Using Authentic Historical Texts to Implement the Common Core

Using Authentic Historical Texts to Implement the Common Core

In this forceful article in Education Week, Sam Wineburg (Stanford University) says that one of the best ways to teach the nonfiction English language arts Common Core standards is through the social studies curriculum. But not using “that 1,000-page behemoth known as a history textbook,” he says. The following Common Core standards suggest a very different approach:

  • Students must learn to “integrate and evaluate content presented in diverse media and formats.”
  • Students should “assess the strengths and limitations of sources.”
  • They need to “attend to and interrogate the date and origin” of information.
  • Students should learn to evaluate authors’ claims by “corroborating or challenging them with other information.” 

“Teaching students to contend with this complexity by using the homogenized prose of the textbook is like training swimmers to survive a raging sea but never letting them out of a wading pool,” says Wineburg. “That approach sets them up to drown… Traditional pedagogy prepares students to meet the challenges of a world that no longer exists.” He believes that social studies teachers can no longer hand off literacy responsibilities by saying, “I’m not a reading teacher.” In fact, there are three ways reading high-quality historical material can contribute to the laudable goals of the Common Core:

Rich variety – An important key to adolescent literacy is exposing students to a well-chosen, varied diet of texts, mixing topic, genre, style, and levels of difficulty. “Adolescents become fluent readers when their horizons are broadened,” says Wineburg. “The documentary record – a trove of letters, diaries, secret communiqués, official promulgations, public speeches, and the like – confronts readers with varied styles and textures of language that push the bounds of literacy. It is this rich textual fare that students most need.”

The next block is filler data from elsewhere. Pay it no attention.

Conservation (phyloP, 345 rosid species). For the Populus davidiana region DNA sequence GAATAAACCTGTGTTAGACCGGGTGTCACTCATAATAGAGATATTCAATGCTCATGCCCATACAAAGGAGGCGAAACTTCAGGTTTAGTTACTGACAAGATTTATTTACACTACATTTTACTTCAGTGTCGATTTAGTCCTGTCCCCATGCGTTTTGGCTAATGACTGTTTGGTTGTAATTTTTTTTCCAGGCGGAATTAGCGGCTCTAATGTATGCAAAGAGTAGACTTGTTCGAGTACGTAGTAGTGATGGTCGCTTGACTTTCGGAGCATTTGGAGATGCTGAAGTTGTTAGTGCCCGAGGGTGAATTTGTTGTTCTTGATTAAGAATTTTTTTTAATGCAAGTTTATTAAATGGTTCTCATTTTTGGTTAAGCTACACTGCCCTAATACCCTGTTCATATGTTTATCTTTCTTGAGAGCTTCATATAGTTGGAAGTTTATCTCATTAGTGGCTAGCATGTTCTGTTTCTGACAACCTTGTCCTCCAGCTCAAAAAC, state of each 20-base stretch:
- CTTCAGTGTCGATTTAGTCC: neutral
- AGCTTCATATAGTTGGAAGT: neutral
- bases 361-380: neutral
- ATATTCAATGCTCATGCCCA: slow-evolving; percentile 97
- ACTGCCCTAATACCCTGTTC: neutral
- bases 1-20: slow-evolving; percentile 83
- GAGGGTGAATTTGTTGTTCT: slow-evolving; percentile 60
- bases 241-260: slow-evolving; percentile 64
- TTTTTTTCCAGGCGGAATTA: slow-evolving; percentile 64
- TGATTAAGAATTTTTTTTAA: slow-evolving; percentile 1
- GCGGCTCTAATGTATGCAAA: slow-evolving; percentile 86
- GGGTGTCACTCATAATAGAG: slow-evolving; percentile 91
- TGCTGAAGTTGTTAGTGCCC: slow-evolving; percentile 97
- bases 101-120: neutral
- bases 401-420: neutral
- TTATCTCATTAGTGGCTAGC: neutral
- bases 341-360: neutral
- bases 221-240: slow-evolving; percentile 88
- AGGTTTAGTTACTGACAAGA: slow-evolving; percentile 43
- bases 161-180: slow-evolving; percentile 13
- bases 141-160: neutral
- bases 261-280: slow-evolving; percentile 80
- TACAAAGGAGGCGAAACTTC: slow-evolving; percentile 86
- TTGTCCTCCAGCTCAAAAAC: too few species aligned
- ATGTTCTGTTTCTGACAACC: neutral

Close reading – When reading historical texts, students need to slow down. “Decoding a 17th-century lyric poem by John Donne requires the toolbox of symbolism, rhyme scheme, inversion, and theme,” says Wineburg. “But different tools are needed to parse the Lincoln-Douglas debates.” For example, Lincoln’s statement that “the Negro is not my equal in many respects, certainly not in color, perhaps not in moral or intellectual endowment…” leads superficial readers to accuse him of racism. But a close reader notices the word “perhaps.” In an era in which the innate inferiority of African-Americans was commonly accepted, Lincoln’s “perhaps” signaled that he was open to a different interpretation. “History demands that we think about the meaning of words not to us 150 years later, but to the people who actually uttered them,” says Wineburg.

Judgment – Now that “any kook with an Internet connection claims historical expertise, separating truth from falsehood is not a luxury, but an essential quality for discharging the duties of citizenship,” says Wineburg. “Today, when information bombards young people from all sides, the question is not where to find it, but once found, whether it should be believed.” 

“Steering Clear of the Textbook” by Sam Wineburg in Education Week, Dec. 11, 2013 (Vol. 33, #14, p. 36, 30),

From the Marshall Memo #515

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